Questions to ponder: What are some causal factors that might explain why there is an increase in the non-religious population in the United States today? How does this impact American culture and politics?
A teaser trailer for the MLK Streets Project, a documentary film examining the state of the many avenues, boulevards and thoroughfares named after the slain ...
This video echoes much of what the authors of the fantastic book "Civil Rights Memorials and the Geography of Memory" say (in fact one of the authors is shown in this video). Throughout America, streets that are named after Martin Luther King Jr. frequently are in poor, crime-ridden neighborhoods. This video highlights the irony between the historical memory of Martin Luther King Jr. and places of memorialization that bear his name.
Questions to ponder: If Matin Luther King Jr. represents non-violence, then why are streets bearing his name often in 'violent' neighborhoods? Where should Martin Luther King be memorialized in the United States? Only in the South? Only in predominantly African-American communities? Do the geography of the spaces where he is memorialized say something about the United States?
Tags: historical, culture, landscape, place, race, unit 3 culture, USA, urban, poverty, unit 7 cities, book review.
Since Katrina, the cartoonish pace of vegetation growth in the Lower Ninth Ward of New Orleans resembles something out of a Chia Pet commercial.
The ecosystem is reclaiming parts of New Orleans that have been physically or economically abandoned. This is part elevation, climate and ecosystem; but it is also about urban land uses, disinvestment and socioeconomics.
Tags: urban ecology, environment, ecology, urban, unit 7 cities, disasters, land use.
"While many northern cities did see anemic growth or even losses in black population, and many southern cities saw their black population surge, the real story actually extends well beyond the notion of a monolithic return to the South."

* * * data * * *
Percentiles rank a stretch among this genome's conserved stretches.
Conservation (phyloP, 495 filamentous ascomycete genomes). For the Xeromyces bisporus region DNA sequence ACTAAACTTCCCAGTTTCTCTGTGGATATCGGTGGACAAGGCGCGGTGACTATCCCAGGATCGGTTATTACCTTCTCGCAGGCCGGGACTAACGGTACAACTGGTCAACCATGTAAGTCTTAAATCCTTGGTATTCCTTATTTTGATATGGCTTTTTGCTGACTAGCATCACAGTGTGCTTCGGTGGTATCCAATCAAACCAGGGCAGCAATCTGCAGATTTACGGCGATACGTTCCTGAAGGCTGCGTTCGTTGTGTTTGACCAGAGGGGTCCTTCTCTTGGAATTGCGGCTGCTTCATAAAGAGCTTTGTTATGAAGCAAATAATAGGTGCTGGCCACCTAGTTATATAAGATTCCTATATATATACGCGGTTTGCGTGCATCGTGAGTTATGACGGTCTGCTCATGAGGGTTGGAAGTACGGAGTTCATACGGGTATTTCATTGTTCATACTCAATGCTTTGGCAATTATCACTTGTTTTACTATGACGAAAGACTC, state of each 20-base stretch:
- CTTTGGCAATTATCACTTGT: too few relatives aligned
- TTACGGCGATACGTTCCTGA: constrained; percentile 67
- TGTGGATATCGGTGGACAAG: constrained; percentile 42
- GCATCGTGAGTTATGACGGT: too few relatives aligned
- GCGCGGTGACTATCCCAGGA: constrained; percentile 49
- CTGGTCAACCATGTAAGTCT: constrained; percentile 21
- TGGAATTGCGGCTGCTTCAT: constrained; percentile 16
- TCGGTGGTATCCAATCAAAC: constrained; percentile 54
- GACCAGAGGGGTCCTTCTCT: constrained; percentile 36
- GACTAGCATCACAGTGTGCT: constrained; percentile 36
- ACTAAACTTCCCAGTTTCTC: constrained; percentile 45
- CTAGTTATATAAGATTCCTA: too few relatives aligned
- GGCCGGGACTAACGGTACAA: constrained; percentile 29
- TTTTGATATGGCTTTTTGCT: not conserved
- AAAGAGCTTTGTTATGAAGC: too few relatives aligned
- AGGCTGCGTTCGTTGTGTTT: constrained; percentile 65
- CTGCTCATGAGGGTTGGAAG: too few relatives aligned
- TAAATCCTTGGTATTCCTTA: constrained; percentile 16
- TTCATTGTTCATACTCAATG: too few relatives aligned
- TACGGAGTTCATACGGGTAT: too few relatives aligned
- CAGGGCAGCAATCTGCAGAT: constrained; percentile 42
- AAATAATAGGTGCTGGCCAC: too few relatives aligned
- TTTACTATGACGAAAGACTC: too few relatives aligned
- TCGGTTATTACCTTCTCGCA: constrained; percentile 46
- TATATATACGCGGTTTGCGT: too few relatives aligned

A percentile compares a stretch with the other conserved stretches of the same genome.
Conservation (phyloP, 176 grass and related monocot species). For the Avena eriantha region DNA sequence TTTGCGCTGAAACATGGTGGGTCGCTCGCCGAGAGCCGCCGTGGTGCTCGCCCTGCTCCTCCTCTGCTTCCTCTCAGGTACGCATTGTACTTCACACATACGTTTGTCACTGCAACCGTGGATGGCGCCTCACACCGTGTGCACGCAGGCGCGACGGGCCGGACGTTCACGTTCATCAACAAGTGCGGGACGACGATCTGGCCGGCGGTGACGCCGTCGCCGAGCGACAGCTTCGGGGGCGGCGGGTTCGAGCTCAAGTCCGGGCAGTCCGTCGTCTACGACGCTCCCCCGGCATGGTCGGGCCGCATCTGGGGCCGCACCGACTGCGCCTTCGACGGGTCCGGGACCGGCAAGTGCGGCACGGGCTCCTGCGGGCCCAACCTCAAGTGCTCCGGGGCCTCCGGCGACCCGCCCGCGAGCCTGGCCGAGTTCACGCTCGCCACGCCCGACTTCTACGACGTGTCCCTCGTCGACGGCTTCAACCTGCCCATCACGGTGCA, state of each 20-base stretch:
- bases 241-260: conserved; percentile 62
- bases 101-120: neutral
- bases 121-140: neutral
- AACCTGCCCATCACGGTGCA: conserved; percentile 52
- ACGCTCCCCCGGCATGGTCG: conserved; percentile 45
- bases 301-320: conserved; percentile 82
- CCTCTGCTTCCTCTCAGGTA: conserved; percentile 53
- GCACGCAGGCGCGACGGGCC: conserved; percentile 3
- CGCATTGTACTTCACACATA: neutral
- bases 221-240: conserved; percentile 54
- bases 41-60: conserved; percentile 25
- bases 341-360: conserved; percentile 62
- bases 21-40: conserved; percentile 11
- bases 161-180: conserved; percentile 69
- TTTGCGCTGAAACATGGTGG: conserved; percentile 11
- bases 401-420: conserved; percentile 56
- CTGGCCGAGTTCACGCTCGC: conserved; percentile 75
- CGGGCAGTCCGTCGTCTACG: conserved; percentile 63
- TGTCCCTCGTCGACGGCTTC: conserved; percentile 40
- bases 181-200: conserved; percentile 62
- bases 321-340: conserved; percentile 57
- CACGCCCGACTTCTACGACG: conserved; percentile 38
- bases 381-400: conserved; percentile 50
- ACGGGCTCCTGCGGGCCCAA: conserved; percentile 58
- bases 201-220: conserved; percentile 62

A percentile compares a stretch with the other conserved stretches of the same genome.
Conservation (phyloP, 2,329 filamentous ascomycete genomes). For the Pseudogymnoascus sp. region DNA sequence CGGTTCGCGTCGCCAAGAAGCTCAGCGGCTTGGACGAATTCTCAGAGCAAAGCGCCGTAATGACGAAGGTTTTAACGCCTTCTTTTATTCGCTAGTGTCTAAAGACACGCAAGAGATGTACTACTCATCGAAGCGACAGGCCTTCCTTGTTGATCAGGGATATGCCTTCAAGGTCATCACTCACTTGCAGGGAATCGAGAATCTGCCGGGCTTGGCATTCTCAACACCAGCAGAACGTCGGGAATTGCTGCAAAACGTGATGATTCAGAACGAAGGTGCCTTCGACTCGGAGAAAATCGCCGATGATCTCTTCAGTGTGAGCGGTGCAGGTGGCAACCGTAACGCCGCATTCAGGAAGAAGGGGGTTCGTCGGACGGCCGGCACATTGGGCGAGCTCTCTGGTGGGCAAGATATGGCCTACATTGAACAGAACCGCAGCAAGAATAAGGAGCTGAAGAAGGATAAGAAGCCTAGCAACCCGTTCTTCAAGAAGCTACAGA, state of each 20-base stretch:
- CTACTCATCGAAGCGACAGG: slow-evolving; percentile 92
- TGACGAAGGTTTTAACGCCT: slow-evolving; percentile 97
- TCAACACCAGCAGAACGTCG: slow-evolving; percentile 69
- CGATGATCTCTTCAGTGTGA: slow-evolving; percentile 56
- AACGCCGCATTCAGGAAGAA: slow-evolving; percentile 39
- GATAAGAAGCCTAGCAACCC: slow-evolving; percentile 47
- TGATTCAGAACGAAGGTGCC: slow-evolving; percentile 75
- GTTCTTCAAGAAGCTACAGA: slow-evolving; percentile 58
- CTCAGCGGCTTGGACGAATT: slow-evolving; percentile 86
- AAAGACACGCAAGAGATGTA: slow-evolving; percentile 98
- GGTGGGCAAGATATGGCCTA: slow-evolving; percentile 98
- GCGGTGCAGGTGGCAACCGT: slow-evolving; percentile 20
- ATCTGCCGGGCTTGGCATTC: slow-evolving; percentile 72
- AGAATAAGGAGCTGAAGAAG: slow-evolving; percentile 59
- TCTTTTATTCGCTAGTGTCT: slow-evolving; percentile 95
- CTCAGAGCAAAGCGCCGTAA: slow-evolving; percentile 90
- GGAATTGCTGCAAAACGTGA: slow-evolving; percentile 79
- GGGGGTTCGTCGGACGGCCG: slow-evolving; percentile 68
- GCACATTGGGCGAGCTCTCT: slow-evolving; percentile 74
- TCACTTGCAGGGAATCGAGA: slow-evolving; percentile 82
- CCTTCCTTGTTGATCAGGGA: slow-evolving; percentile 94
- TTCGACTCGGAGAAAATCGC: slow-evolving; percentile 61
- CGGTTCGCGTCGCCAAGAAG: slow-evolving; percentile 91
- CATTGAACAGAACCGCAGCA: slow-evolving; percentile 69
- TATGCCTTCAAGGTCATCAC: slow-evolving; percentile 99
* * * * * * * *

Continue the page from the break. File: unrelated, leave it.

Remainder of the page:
Demographics, culture, scale, region are some of the applications available.
"A recently-released online tool enables Californians to see where they stand on a “human development index” – a composite measure of health, knowledge and standard of living developed by the American Human Development Project of the Social Sciences..."
This is cool. Instead of aggregating the data at the country level and comparing countries, we can see differences in local levels of human development. Students see patterns of socio-economic and development vividly, and in an intensely local way tailored to their regional frame of reference.
Sharing your scoops to your social media accounts is a must to distribute your curated content. Not only will it drive traffic and leads through your content, but it will help show your expertise with your followers.
How to integrate my topics' content to my website?
Integrating your curated content to your website or blog will allow you to increase your website visitors’ engagement, boost SEO and acquire new visitors. By redirecting your social media traffic to your website, Scoop.it will also help you generate more qualified traffic and leads from your curation work.
Distributing your curated content through a newsletter is a great way to nurture and engage your email subscribers will developing your traffic and visibility.
Creating engaging newsletters with your curated content is really easy.